I have recently published a couple of articles looking back at 2020:
- Canadian IP in 2020 – How did the IP profession manage through the pandemic and lockdowns in terms of filings and other activity before the Federal Court and CIPO?
- Developments in Patent Law in 2020 – What were the key developments in patent law in 2020?
The articles were originally published on Slaw.ca but are reproduced below.
Canadian IP in 2020
(originally published on Slaw.ca January 21, 2021)
Looking back on an unusual and eventful year, we can see how IP practitioners worked through the pandemic with all of its challenges. Most statistics show a significant drop in March, April and May of 2020 but by June most trends appear to be back to previous levels.
In the Federal Court and Federal Court of Appeal, where most intellectual property matters in Canada are litigated, the following chart shows a measure of activity in the Court. This is based on the number of documents being filed with the Court and directions/orders being issued – i.e. docket entries – on matters I have identified as intellectual property, per month. This shows a measureable drop in activity in March when lockdowns and court closures took effect in mid-March and were very apparent through April and May.
The Federal Court pivoted to virtual proceedings and the suspension of deadlines ended in June and July in the Federal Court, while in the Federal Court of Appeal, proceedings were re-activated weekly through the remainder of the year. Most intellectual property matters are case managed and many cases likely continued with varying degrees of delay under case management directions. I participated in the Federal Court’s first virtual trial which resumed on May 25th.
At the Canadian Intellectual Property Office (CIPO), from the currently available information, filings also dropped off in March, April and May. While production and processing at CIPO was affected by the lockdowns, this analysis focuses on the filings by practitioners.
For trademarks, a comparison of 2020 to 2019 shows a reduction in marks being filed between March and May. For trademarks, the 2019 data was affected around April 23 by Easter weekends which impose days for which no marks are filed. In June 2019, there was a significant change in the trademark regimes which resulted in a) a large number of marks being filed immediately before and after the change (see my column from September 2019, “New Era in Canadian Trademarks”) and b) the ability to receive filing dates on weekends and holidays. In 2020, various deadlines were suspended by CIPO due to the pandemic, which came to an end in early September. The data I have seen does not show a significant number of filings that took advance of the suspension of these deadlines.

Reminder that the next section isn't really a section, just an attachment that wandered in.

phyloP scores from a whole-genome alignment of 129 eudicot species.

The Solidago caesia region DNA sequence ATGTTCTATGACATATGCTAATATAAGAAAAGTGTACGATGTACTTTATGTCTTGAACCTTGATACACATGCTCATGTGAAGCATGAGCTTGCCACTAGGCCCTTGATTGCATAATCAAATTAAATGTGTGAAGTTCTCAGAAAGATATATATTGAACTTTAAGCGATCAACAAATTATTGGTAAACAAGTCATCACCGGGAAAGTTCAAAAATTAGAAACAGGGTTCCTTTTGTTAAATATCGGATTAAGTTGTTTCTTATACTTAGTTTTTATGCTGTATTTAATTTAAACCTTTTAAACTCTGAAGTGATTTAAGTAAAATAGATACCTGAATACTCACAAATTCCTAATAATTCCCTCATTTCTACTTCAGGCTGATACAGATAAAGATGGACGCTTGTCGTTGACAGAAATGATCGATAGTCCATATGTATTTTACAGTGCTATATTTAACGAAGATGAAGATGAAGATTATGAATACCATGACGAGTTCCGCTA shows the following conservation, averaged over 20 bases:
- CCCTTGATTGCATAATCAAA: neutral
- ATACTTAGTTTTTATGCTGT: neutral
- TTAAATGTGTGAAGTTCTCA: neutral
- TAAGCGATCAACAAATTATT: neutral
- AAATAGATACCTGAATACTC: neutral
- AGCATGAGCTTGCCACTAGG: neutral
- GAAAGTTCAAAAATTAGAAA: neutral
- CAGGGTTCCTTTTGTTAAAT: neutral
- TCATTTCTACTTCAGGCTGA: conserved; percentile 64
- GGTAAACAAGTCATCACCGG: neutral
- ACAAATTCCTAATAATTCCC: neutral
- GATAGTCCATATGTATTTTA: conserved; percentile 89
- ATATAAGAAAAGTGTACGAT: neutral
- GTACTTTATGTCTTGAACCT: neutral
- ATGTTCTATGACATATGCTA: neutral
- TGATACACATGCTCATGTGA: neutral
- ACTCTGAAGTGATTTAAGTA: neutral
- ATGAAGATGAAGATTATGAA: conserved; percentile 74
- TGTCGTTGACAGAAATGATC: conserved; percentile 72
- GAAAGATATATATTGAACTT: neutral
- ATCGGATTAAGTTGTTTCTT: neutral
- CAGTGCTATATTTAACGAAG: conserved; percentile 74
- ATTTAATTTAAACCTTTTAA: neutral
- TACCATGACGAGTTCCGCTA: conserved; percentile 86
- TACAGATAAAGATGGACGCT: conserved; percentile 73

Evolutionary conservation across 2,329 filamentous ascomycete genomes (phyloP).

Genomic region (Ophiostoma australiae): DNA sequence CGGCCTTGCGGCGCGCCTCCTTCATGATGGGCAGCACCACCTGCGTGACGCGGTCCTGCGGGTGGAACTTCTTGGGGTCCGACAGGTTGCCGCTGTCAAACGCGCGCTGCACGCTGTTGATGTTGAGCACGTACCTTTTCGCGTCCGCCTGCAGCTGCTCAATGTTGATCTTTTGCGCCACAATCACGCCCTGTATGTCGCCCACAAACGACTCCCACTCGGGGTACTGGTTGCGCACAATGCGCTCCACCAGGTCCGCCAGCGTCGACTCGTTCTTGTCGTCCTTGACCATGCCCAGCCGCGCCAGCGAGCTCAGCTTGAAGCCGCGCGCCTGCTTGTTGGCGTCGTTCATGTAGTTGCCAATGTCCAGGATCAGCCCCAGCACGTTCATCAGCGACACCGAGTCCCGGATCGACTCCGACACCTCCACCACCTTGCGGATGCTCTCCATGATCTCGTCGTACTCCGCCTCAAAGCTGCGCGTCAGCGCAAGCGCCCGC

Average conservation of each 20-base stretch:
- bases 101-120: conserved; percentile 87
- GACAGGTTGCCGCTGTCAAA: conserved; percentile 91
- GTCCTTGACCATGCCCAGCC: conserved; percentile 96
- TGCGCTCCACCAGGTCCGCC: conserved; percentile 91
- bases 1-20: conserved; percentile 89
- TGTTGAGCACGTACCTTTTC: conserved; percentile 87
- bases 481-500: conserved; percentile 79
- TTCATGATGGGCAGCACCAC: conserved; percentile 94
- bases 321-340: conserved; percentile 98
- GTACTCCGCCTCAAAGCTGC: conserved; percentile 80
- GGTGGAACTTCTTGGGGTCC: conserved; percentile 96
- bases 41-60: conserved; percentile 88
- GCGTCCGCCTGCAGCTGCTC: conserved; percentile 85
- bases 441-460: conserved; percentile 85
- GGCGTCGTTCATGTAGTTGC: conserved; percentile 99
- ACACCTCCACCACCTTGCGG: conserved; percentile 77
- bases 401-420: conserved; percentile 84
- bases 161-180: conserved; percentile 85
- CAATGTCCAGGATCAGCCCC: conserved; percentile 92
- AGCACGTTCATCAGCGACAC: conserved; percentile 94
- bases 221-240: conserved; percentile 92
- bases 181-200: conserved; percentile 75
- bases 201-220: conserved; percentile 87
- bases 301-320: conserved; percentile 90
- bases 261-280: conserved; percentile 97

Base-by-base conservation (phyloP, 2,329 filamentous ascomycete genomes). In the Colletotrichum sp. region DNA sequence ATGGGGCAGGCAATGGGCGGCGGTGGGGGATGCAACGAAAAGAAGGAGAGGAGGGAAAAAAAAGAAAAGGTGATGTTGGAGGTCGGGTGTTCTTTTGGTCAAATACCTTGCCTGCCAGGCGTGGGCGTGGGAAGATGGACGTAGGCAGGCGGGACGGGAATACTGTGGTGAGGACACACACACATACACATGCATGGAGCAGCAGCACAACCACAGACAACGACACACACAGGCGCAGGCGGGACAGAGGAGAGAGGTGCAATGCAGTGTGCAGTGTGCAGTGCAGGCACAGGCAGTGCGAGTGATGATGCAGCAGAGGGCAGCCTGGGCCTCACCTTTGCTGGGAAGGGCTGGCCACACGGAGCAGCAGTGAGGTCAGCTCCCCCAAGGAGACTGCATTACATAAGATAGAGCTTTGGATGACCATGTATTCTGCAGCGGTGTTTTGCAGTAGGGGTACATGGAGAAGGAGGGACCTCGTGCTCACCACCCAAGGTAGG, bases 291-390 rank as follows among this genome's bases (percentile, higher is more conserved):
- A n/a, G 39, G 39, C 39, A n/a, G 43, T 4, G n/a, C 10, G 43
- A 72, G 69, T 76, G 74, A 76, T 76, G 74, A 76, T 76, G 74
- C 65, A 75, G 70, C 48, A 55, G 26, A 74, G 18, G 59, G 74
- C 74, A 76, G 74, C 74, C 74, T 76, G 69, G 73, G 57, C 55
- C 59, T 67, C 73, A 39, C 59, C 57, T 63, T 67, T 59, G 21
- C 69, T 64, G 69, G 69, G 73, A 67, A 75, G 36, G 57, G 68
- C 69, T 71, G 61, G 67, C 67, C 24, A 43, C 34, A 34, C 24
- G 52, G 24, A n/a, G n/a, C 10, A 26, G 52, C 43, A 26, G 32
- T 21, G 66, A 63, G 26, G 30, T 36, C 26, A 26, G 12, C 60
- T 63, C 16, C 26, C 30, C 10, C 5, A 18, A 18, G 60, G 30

Patents are not typically published publicly for 18-months after they are filed so public information on the actual patent applications filed in 2020 is not yet available. The patent office publishes monthly ‘production’ numbers that includes the number of applications filed – both direct filings as well as national phase entries from PCT international applications. This data shows a drop in production as compared to previous years in March, April and May but a large influx in June, likely catching up on the backlog. Most patent applications in Canada, around 80%, are national phase entries into Canada where the deadlines are fixed years in advance so it appears that most patent professionals continued to meet the deadlines for filing patent applications through the pandemic rather than rely on the normal or pandemic-related, extensions of time that may be available.
Overall, the trends indicate that most of the activity bounced back relatively quickly after the initial lockdowns in March, April and May. Practitioners were able to use electronic filing systems provided by the Federal Court and CIPO to continue their practices while working remotely. The longer term trends probably won’t reveal themselves for months or years in terms of the pace of innovation as captured in new patent filings, availability of capital for new investment, the launch of new consumer products requiring branding, and burn out from practitioners and the public from long term lockdowns and uncertainty.
Developments in Patent Law in 2020
(Originally published March 17, 2021)